The California State Assembly Insurance Committee has passed by a bipartisan vote of 12-4 the Senate Bill that would make it illegal for an insurance company to have a financial interest in a body shop. Having earlier passed the full Senate (29-16), the bill will be read and likely voted upon by the full Assembly between August 6 and the end of the month. If passed by the Assembly, it will go to the Governor's desk and could become law on January 1.
The California State Assembly on August 29 turned down State Senate 1648, a bill that would have prohibited insurance companies from owning bodyshops and forced the Automobile Club to divest its interest in Caliber Collision Centers. This opens the door for more insurance companies to buy or take a financial position in collision repair facilities. Allstate has already announced that it intends to open 17 - 20 Sterling shops in California beginning next year.
Five major paint manufacturers and seven paint jobbers are named in a class action lawsuit for price-fixing in violation of State antitrust laws filed on August 15 in Los Angeles Superior Court. The action alleges that the paint companies and jobbers engaged in "horizontal price fixing and minimum resale price maintenance." The lawsuit covers the period from 1993 to the present and asks for class action status on behalf of 7,000 California body shops. It alleges that defendants "conspired to fix, raise, maintain or stabilize prices for automotive refinishing paint." The defendants include paint manufacturers PPG, DuPont, Sherwin-Williams and Akzo Nobel, together with jobbers D'ANgelo & Sons, Tri-City Paint Corporation, Finishmaster, Inc., Auto Color Specialists, Inc., National Oak Distributors, Inc., and Hayward Color, Inc.
The California salvage industry won what the collision repair industry couldn't; a partial victory in Sacramento with the passage of two bills - and the defeat of a third - that begin to level the playing field between licensed salvage yards and the gray market of automotive rebuilders that bids against them for wrecked vehicles.
The International Autobody Congress & Exposition (NACE) Town Hall will provide a forum for discussion and debate about some of the collision repair industry's hottest topics, including state and federal legislation regarding insurer-owned shops and right to repair, diminished value (DV) and post repair inspections, fraudulent practices, steering and what it means to repairers and consumers, the future of the industry -- image, technician shortage and the aging workforce -- and repair information availability.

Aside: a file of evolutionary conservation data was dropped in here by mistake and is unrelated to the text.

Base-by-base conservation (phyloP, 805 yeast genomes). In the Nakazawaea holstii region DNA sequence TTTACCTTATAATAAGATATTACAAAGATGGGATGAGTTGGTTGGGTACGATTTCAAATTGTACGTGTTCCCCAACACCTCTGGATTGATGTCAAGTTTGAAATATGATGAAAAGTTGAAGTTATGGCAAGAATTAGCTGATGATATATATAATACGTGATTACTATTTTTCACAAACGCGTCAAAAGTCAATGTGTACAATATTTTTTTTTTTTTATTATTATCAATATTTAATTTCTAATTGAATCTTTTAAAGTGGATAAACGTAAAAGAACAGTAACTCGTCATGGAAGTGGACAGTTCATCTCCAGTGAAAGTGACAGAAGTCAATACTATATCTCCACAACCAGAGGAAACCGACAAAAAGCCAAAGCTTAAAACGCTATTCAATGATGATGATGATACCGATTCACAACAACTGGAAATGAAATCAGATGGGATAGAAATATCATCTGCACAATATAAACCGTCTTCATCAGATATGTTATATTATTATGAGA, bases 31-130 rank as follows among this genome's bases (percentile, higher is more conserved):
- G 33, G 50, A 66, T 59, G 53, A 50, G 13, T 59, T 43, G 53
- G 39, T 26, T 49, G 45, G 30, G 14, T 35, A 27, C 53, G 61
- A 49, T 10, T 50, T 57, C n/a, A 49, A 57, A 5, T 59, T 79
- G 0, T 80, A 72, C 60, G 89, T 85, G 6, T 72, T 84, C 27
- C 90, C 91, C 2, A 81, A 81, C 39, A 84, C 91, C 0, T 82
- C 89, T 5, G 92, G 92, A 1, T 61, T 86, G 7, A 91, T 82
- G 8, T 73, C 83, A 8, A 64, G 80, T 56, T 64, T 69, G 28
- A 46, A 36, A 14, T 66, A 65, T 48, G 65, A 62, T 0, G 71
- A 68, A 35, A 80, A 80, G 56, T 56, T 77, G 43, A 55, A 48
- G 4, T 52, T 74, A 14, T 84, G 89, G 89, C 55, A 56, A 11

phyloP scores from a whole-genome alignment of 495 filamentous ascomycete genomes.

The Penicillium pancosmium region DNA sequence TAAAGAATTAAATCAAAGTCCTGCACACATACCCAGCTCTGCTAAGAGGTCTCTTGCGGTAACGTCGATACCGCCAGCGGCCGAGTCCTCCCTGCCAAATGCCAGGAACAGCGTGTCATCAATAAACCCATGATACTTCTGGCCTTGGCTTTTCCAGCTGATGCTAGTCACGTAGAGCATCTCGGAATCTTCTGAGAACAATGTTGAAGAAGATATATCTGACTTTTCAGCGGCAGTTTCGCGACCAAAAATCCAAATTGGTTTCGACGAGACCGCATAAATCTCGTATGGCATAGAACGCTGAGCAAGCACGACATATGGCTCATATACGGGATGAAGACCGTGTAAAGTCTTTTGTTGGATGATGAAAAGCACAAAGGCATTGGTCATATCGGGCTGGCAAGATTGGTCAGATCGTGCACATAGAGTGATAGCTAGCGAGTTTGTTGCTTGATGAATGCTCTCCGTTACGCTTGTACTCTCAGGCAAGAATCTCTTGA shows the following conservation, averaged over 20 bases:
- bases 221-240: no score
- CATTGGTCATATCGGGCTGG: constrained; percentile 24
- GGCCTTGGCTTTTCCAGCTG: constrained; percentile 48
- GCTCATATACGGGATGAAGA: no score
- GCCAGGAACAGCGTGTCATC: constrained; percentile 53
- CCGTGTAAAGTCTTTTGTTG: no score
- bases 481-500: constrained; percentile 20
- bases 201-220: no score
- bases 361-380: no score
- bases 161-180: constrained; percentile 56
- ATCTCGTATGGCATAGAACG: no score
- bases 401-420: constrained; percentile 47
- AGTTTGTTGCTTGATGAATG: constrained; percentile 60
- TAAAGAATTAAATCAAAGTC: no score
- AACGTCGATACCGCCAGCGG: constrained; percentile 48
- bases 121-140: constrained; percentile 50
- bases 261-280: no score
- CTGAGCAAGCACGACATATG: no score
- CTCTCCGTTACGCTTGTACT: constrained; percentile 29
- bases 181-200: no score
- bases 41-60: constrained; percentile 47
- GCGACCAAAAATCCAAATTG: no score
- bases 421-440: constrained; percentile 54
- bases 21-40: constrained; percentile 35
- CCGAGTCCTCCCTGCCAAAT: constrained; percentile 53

Ten body shops were closed down and 35 people arrested, 29 of them body shop employees, in a Santa Clara County insurance fraud sting operation. The operation used an undercover agent who approached body shops in the Bay area and asked them to write inflated estimates so that minor body damage, often intentionally inflicted by the vehicle owner, could be increased to cover total repaint jobs and upgrades like spoilers or new seats. The Santa Clara District Attorney's office has issued additional felony arrest warrants. The sting operation was the largest of its kind in the nation, according to the National Insurance Crime Bureau.
California Gov. Gray Davis signed on Sept. 23 the nation's first family leave bill, providing benefits for up to six weeks a year payable from the state disability insurance program to workers who must care for sick family members - children, spouses, parents and, in the case of gay couples, domestic partners. The family leave can also be taken to "bond" with newborn children, newly adopted children and new foster children.
Five body shop owners in Texas have filed suit against State Farm for damaging their businesses. The group, represented by Dallas attorney Christopher Davis, alleges that State Farm interfered with their businesses and acted unlawfully to restrain trade and commerce in the markets where the plaintiffs have (or had) their businesses.
Monday, July 29, Dave Cooper was working at his home office, planning events to celebrate the fifth anniversary of his PPG Platinum Distributor location in St. Louis, Missouri, when he received a call informing him that his store, Cooper Color, was on fire. When he arrived at his store 25 minutes later, he said, "I knew it wasn't good."